Dense flat-sedge facts for kids
Quick facts for kidsDense flat-sedge
|Cyperus congestus inflorescence, near Glen Innes, NSW, Australia|
Mariscus congestus (Vahl) C.B.Clarke
The perennial sedge typically grows to a height of 1 metre (3.3 ft) and has a tufted habit. It blooms between July and March produces brown flowers. The sedge has a short rhizome connecting plants together. The culms are smooth and triangular in cross section, they are a pink-red toward the base. The leaves have a width of 4 to 8 millimetres (0.16 to 0.31 in) and are ridged with deep sharp depression down the middle. Between two and seven inflorescences can be found on each stem. The inflorescence are composed of up to 20 or smaller red-brown spikelets which are 10 to 28 mm (0.39 to 1.10 in) in length. After flowering it will form a trigonous dark brown-black nut with a narrow-obovoid shape that is approximately 1.5 mm (0.059 in) with a diameter of around 0.6 mm (0.024 in).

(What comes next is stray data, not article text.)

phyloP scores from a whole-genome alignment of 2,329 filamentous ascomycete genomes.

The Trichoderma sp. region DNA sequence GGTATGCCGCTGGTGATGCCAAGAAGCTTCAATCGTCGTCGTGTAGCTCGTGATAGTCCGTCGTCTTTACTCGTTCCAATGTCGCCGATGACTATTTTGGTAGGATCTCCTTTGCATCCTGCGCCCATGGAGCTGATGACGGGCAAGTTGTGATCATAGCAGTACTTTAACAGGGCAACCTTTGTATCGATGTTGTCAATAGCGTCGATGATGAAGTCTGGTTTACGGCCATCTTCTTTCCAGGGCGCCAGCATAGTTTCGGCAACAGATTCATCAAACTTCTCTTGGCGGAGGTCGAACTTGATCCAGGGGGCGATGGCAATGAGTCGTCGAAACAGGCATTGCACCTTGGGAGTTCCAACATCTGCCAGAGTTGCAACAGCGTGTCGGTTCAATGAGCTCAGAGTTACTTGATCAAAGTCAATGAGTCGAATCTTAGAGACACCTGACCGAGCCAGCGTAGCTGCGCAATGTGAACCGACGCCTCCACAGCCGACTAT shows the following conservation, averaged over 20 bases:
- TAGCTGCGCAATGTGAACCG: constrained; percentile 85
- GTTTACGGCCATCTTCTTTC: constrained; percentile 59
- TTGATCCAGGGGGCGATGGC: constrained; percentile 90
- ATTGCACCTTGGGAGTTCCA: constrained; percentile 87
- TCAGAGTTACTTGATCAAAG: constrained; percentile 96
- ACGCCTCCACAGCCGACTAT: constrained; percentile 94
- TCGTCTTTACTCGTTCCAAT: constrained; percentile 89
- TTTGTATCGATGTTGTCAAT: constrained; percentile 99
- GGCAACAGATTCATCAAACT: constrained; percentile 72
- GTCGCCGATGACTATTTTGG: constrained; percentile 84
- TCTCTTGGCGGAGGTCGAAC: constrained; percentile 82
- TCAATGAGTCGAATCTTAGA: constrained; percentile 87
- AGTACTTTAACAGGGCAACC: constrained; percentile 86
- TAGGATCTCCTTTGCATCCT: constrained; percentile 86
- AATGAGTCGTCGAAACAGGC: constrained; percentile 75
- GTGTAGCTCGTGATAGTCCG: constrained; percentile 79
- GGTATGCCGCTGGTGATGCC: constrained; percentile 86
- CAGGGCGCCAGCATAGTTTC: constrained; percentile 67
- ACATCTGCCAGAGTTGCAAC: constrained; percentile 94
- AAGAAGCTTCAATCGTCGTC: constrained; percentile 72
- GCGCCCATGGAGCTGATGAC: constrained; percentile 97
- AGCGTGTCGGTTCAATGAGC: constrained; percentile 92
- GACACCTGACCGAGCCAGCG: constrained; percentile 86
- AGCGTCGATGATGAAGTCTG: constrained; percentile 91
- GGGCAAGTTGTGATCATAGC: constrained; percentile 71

The species was first formally described by the botanist Martin Vahl in 1805 as part of the work Enumeratio Plantarum The name of the species is often misapplied to Cyperus polystachyos. The species name congestus is Latin and means crowded and probably referring to snug way in which the fruit lies along the spikelet. The only known synonym for the species is Mariscus congestus as described by C.B.Clarke.
It colonises easily and has been introduced into Australia, where it has now become naturalised. Recognised as a weed in Western Australia it is found in swamps and around creeks in coastal areas of the Wheatbelt, Peel, South West, Great Southern and Goldfields-Esperance regions where it grows in sandy-clay soils. The species is also found in coastal areas of New South Wales, Victoria, South Australia, Tasmania and around parts of Brisbane in Queensland. It is also a common weed found in New Zealand and Hawaii.
Dense flat-sedge Facts for Kids. Kiddle Encyclopedia.